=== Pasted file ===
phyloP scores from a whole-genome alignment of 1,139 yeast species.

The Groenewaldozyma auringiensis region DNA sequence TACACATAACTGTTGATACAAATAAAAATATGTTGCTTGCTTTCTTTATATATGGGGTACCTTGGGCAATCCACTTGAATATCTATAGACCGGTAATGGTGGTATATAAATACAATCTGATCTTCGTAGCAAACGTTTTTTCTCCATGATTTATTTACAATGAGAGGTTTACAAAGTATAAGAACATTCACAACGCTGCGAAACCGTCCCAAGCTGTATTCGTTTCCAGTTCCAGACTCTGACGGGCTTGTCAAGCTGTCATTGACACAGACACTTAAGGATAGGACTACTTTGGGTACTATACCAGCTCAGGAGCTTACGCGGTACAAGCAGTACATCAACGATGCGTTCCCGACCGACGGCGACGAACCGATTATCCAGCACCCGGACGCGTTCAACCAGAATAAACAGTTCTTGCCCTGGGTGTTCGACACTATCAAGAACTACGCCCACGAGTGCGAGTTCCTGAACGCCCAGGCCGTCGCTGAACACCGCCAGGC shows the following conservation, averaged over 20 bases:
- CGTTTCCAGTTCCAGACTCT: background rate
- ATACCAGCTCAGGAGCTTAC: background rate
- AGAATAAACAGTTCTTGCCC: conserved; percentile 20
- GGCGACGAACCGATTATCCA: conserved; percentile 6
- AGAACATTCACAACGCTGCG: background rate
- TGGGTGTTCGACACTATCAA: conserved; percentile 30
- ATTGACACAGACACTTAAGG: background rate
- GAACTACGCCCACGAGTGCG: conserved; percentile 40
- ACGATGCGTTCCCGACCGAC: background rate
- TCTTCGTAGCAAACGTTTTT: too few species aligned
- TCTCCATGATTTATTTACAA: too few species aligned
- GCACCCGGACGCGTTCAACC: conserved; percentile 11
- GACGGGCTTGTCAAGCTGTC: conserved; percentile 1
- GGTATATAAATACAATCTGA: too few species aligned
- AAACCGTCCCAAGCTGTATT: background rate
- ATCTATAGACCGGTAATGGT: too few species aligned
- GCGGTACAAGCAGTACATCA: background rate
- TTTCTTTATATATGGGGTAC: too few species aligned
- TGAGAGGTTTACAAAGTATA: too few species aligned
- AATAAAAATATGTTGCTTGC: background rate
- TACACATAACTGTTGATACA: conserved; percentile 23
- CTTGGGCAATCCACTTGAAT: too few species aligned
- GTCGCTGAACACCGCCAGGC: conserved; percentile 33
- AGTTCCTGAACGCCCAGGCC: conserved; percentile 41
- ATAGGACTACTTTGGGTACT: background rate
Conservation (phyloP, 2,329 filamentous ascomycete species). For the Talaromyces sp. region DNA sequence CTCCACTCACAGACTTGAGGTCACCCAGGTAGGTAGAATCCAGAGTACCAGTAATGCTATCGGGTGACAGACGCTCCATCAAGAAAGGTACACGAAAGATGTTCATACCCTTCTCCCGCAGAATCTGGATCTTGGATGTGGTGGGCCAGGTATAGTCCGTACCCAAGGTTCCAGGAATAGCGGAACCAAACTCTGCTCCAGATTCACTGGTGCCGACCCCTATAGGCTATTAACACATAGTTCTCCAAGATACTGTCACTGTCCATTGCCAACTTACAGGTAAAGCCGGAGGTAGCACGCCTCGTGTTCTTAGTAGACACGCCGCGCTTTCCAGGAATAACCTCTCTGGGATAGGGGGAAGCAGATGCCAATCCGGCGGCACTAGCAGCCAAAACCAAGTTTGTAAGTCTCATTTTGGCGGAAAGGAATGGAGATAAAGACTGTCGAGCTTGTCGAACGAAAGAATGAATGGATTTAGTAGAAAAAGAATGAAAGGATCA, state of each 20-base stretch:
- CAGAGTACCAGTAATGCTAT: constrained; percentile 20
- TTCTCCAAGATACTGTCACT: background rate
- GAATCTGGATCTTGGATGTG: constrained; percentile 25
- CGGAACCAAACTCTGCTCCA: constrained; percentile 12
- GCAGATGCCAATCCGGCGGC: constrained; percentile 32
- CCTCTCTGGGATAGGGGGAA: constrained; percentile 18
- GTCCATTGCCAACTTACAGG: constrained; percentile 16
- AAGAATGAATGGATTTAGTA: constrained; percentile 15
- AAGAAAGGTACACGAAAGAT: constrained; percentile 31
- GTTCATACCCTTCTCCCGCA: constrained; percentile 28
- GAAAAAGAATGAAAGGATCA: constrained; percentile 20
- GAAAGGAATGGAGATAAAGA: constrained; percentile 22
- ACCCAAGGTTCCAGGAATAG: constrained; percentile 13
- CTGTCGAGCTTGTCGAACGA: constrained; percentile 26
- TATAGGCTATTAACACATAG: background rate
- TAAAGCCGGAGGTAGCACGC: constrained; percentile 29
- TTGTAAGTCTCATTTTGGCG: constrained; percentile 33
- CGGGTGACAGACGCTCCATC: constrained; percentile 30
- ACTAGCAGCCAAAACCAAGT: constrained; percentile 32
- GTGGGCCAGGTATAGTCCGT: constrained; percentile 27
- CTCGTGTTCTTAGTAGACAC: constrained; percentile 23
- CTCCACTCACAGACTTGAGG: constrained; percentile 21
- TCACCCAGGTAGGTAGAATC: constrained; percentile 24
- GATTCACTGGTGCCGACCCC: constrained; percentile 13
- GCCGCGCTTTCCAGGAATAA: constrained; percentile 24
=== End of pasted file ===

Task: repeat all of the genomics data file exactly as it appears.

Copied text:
phyloP scores from a whole-genome alignment of 1,139 yeast species.

The Groenewaldozyma auringiensis region DNA sequence TACACATAACTGTTGATACAAATAAAAATATGTTGCTTGCTTTCTTTATATATGGGGTACCTTGGGCAATCCACTTGAATATCTATAGACCGGTAATGGTGGTATATAAATACAATCTGATCTTCGTAGCAAACGTTTTTTCTCCATGATTTATTTACAATGAGAGGTTTACAAAGTATAAGAACATTCACAACGCTGCGAAACCGTCCCAAGCTGTATTCGTTTCCAGTTCCAGACTCTGACGGGCTTGTCAAGCTGTCATTGACACAGACACTTAAGGATAGGACTACTTTGGGTACTATACCAGCTCAGGAGCTTACGCGGTACAAGCAGTACATCAACGATGCGTTCCCGACCGACGGCGACGAACCGATTATCCAGCACCCGGACGCGTTCAACCAGAATAAACAGTTCTTGCCCTGGGTGTTCGACACTATCAAGAACTACGCCCACGAGTGCGAGTTCCTGAACGCCCAGGCCGTCGCTGAACACCGCCAGGC shows the following conservation, averaged over 20 bases:
- CGTTTCCAGTTCCAGACTCT: background rate
- ATACCAGCTCAGGAGCTTAC: background rate
- AGAATAAACAGTTCTTGCCC: conserved; percentile 20
- GGCGACGAACCGATTATCCA: conserved; percentile 6
- AGAACATTCACAACGCTGCG: background rate
- TGGGTGTTCGACACTATCAA: conserved; percentile 30
- ATTGACACAGACACTTAAGG: background rate
- GAACTACGCCCACGAGTGCG: conserved; percentile 40
- ACGATGCGTTCCCGACCGAC: background rate
- TCTTCGTAGCAAACGTTTTT: too few species aligned
- TCTCCATGATTTATTTACAA: too few species aligned
- GCACCCGGACGCGTTCAACC: conserved; percentile 11
- GACGGGCTTGTCAAGCTGTC: conserved; percentile 1
- GGTATATAAATACAATCTGA: too few species aligned
- AAACCGTCCCAAGCTGTATT: background rate
- ATCTATAGACCGGTAATGGT: too few species aligned
- GCGGTACAAGCAGTACATCA: background rate
- TTTCTTTATATATGGGGTAC: too few species aligned
- TGAGAGGTTTACAAAGTATA: too few species aligned
- AATAAAAATATGTTGCTTGC: background rate
- TACACATAACTGTTGATACA: conserved; percentile 23
- CTTGGGCAATCCACTTGAAT: too few species aligned
- GTCGCTGAACACCGCCAGGC: conserved; percentile 33
- AGTTCCTGAACGCCCAGGCC: conserved; percentile 41
- ATAGGACTACTTTGGGTACT: background rate
Conservation (phyloP, 2,329 filamentous ascomycete species). For the Talaromyces sp. region DNA sequence CTCCACTCACAGACTTGAGGTCACCCAGGTAGGTAGAATCCAGAGTACCAGTAATGCTATCGGGTGACAGACGCTCCATCAAGAAAGGTACACGAAAGATGTTCATACCCTTCTCCCGCAGAATCTGGATCTTGGATGTGGTGGGCCAGGTATAGTCCGTACCCAAGGTTCCAGGAATAGCGGAACCAAACTCTGCTCCAGATTCACTGGTGCCGACCCCTATAGGCTATTAACACATAGTTCTCCAAGATACTGTCACTGTCCATTGCCAACTTACAGGTAAAGCCGGAGGTAGCACGCCTCGTGTTCTTAGTAGACACGCCGCGCTTTCCAGGAATAACCTCTCTGGGATAGGGGGAAGCAGATGCCAATCCGGCGGCACTAGCAGCCAAAACCAAGTTTGTAAGTCTCATTTTGGCGGAAAGGAATGGAGATAAAGACTGTCGAGCTTGTCGAACGAAAGAATGAATGGATTTAGTAGAAAAAGAATGAAAGGATCA, state of each 20-base stretch:
- CAGAGTACCAGTAATGCTAT: constrained; percentile 20
- TTCTCCAAGATACTGTCACT: background rate
- GAATCTGGATCTTGGATGTG: constrained; percentile 25
- CGGAACCAAACTCTGCTCCA: constrained; percentile 12
- GCAGATGCCAATCCGGCGGC: constrained; percentile 32
- CCTCTCTGGGATAGGGGGAA: constrained; percentile 18
- GTCCATTGCCAACTTACAGG: constrained; percentile 16
- AAGAATGAATGGATTTAGTA: constrained; percentile 15
- AAGAAAGGTACACGAAAGAT: constrained; percentile 31
- GTTCATACCCTTCTCCCGCA: constrained; percentile 28
- GAAAAAGAATGAAAGGATCA: constrained; percentile 20
- GAAAGGAATGGAGATAAAGA: constrained; percentile 22
- ACCCAAGGTTCCAGGAATAG: constrained; percentile 13
- CTGTCGAGCTTGTCGAACGA: constrained; percentile 26
- TATAGGCTATTAACACATAG: background rate
- TAAAGCCGGAGGTAGCACGC: constrained; percentile 29
- TTGTAAGTCTCATTTTGGCG: constrained; percentile 33
- CGGGTGACAGACGCTCCATC: constrained; percentile 30
- ACTAGCAGCCAAAACCAAGT: constrained; percentile 32
- GTGGGCCAGGTATAGTCCGT: constrained; percentile 27
- CTCGTGTTCTTAGTAGACAC: constrained; percentile 23
- CTCCACTCACAGACTTGAGG: constrained; percentile 21
- TCACCCAGGTAGGTAGAATC: constrained; percentile 24
- GATTCACTGGTGCCGACCCC: constrained; percentile 13
- GCCGCGCTTTCCAGGAATAA: constrained; percentile 24